Coronary artery bypass graft surgery is the best treatment for some patients. Differences between outcomes with stenting and with coronary bypass grafting (CABG) are a point of controversy. A recent study comparing the outcomes of all patients in New York state treated with coronary artery bypass surgery (CABG) or percutaneous coronary intervention (PCI) demonstrated CABG was superior to PCI with DES in multivessel (two or more diseased arteries) coronary artery disease (CAD). Patients treated with CABG had lower rates of death and of death or myocardial infarction than treatment with a drug-eluting stent. Patients undergoing CABG also had lower rates of repeat revascularization. The New York State registry included all patients undergoing revascularization for coronary artery disease, but was not a randomized trial, and so may have reflected other factors besides the method of coronary revascularization.
No randomized trial comparing CABG and DES has been completed, although two trials of DES versus CABG are currently enrolling patients - SYNTAX (Synergy Between Percutaneous Coronary Intervention With Taxus and Cardiac Surgery) and FREEDOM (Future Revascularization Evaluation in Patients With Diabetes Mellitus—Optimal Management of Multivessel Disease). The registries of the nonrandomized patients screened for these trials may provide as much robust data regarding revascularization outcomes as the randomized analysis.
Other studies, including the ARTS II registry, suggest that drug-eluting stenting is not inferior to coronary bypass for treatment of multivessel coronary disease. The ARTS II registry compared a cohort of patients treated with multi-vessel stenting with DES, to the historical CABG cohort in the ARTS I trial (itself a randomized comparison between multivessel bare metal stenting vs. CABG.) At three-year follow-up, major adverse cardiac events were comparable between the ARTS II DES group and the ARTS I CABG group. Re-intervention was lower in the ARTS I CABG group. In all comparison studies of stenting vs. bypass surgery, it is worth noting that only a small minority of patients with multivessel coronary disease have been eligible for inclusion in the studies, and that for most patients, clinical judgement by experienced operators suggests that one or the other approach is preferred.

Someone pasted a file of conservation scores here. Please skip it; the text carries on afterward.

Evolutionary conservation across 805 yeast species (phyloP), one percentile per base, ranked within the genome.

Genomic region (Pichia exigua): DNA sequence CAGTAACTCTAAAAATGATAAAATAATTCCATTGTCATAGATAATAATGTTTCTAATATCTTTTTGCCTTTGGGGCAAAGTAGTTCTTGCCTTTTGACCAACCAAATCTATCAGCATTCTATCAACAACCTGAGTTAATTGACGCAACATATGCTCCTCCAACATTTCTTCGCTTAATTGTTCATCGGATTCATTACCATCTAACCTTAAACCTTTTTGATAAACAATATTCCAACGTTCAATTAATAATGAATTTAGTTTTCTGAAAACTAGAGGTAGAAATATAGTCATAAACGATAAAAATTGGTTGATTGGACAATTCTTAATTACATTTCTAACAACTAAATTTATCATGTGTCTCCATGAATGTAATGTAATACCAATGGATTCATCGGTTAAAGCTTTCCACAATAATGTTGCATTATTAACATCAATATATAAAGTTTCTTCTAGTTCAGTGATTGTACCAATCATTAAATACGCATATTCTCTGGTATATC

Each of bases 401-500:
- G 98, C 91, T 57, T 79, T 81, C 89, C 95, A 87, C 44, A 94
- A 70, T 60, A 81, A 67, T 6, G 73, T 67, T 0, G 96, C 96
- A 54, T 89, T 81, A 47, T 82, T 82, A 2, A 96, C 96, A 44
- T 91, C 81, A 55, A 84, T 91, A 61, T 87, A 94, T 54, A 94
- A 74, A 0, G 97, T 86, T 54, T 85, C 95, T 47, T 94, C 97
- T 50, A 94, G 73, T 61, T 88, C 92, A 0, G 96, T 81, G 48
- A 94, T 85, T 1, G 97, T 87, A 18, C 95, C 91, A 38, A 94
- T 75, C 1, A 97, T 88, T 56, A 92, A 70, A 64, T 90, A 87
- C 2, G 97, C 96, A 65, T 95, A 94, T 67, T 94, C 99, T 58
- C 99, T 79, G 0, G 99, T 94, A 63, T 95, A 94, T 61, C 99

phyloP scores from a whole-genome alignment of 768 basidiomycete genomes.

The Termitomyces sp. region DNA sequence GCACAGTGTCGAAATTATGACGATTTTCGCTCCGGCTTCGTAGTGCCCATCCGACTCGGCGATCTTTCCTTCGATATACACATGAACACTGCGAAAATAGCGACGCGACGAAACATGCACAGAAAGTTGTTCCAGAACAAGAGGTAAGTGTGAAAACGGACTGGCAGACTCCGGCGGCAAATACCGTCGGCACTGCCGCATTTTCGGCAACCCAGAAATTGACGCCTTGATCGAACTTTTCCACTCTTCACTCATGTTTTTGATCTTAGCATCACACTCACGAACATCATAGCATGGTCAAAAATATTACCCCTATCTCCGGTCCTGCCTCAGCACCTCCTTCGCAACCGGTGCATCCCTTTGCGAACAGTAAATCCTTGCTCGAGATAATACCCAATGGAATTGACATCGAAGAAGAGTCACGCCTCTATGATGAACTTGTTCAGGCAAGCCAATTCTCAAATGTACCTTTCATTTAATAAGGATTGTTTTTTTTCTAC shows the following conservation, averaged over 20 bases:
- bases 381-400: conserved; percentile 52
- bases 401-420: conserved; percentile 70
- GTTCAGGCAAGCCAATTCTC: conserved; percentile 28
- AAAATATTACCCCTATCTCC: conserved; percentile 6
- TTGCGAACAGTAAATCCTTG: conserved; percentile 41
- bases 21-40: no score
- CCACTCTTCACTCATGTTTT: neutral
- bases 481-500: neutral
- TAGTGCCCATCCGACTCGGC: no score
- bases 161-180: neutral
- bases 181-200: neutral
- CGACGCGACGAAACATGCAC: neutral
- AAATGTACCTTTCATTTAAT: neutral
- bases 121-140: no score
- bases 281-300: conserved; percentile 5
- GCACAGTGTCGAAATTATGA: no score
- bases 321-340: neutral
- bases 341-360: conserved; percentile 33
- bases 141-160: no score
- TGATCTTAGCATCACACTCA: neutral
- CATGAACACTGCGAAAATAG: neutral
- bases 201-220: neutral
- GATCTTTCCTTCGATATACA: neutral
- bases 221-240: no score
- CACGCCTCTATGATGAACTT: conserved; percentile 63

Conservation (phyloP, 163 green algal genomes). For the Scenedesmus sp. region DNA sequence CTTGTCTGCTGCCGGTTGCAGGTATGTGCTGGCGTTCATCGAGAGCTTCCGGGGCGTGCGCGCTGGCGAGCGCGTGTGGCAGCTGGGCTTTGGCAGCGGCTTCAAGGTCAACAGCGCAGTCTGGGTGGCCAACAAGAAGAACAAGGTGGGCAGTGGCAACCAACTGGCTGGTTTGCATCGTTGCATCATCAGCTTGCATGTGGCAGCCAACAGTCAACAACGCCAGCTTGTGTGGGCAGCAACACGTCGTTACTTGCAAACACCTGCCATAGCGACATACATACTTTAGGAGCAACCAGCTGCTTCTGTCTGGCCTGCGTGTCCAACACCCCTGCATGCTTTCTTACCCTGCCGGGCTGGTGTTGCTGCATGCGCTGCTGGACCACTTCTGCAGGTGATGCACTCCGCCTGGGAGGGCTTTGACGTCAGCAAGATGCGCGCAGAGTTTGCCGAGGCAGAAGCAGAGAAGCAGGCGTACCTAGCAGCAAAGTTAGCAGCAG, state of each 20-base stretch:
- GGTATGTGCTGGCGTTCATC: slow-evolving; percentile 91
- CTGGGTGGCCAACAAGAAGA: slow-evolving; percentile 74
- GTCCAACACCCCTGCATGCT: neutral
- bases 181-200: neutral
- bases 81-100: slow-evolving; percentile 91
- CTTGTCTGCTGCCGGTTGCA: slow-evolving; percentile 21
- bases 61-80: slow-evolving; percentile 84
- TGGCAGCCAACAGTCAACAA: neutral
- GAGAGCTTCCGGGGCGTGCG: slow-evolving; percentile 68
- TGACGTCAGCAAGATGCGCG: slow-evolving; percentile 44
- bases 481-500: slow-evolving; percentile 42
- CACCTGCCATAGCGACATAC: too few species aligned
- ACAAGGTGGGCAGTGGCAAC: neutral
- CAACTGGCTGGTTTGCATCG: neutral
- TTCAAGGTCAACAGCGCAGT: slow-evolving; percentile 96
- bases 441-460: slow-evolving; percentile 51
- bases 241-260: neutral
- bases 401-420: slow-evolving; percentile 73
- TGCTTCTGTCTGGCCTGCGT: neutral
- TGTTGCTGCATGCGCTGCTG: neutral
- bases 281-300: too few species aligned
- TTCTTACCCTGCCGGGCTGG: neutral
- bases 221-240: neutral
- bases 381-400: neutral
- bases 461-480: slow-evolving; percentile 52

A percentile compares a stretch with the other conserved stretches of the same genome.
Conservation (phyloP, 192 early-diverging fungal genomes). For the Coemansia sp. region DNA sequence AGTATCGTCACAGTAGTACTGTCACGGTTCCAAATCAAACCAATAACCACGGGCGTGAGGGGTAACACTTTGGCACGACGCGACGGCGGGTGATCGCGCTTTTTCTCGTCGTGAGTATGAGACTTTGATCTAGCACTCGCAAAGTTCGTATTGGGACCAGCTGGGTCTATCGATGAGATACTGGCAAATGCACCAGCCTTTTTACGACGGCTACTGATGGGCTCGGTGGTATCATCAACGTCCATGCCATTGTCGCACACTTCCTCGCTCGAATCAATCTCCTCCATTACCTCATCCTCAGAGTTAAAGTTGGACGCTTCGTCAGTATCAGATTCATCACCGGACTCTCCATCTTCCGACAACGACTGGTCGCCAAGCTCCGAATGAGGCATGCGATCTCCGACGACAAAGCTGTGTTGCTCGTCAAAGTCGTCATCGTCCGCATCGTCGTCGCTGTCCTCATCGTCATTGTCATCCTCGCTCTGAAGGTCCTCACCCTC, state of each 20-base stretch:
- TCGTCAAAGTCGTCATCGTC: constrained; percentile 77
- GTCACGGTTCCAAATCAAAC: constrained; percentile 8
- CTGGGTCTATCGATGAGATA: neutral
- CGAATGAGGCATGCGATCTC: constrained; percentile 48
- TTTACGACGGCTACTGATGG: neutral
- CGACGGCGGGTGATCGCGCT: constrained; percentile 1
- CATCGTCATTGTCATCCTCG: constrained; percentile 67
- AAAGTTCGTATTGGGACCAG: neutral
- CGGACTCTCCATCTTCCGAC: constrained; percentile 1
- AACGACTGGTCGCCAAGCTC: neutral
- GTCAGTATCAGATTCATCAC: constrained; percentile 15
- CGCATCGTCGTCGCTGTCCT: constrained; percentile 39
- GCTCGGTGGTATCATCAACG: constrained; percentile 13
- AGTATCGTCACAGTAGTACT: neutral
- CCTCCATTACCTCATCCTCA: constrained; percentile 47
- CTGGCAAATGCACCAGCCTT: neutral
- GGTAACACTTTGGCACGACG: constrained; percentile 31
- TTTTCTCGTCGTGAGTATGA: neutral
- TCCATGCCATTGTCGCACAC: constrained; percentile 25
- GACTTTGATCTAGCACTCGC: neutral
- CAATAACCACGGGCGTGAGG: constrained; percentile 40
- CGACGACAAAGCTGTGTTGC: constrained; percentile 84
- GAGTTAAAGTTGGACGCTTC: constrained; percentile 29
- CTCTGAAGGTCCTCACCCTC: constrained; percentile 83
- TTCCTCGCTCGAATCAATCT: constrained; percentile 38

Risks associated with cardiac catheterization procedures include bleeding, allergic reaction to the X-ray contrast agents used to visualize the coronary arteries, and myocardial infarction. With PCI, the requirement for emergency CABG has markedly decreased since the days of balloon angioplasty, such that in some communities, coronary stenting is permitted in hospitals without on-site cardiac surgery facilities, though this remains highly controversial in the United States, including because of the rare but largely unpredictable risk of coronary artery perforation. Rarely, a type of allergic reaction to the drug may occur; episodes of fatality have been reported.
Although drug-eluting stents were regarded as a major medical advance when they first appeared, new evidence suggests that they also put patients at risk for stent thrombosis, or the formation of a clot in the stent. A stent is a foreign object in the body, and the body responds to the stent’s presence in a variety of ways. Macrophages accumulate around the stent, and nearby smooth muscle cells proliferate. These physiological changes, which can cause restenosis, are limited by the drugs released by the stent, but these drugs also limit re-endothelialization. This lack of healing can make the stent an exposed surface on which a life-threatening clot can form.
Though less frequent with drug-eluting stents, neointimal proliferation can still occur in DES and cause restenosis. Stent occlusion because of thrombosis may occur during the procedure, in the following days, or later. Treatment with the antiplatelet drugs aspirin and clopidogrel appears to be the most important factor reducing this risk of thrombosis, and early cessation of one or both of these drugs after drug-eluting stenting markedly increases the risk of stent thrombosis and myocardial infarction.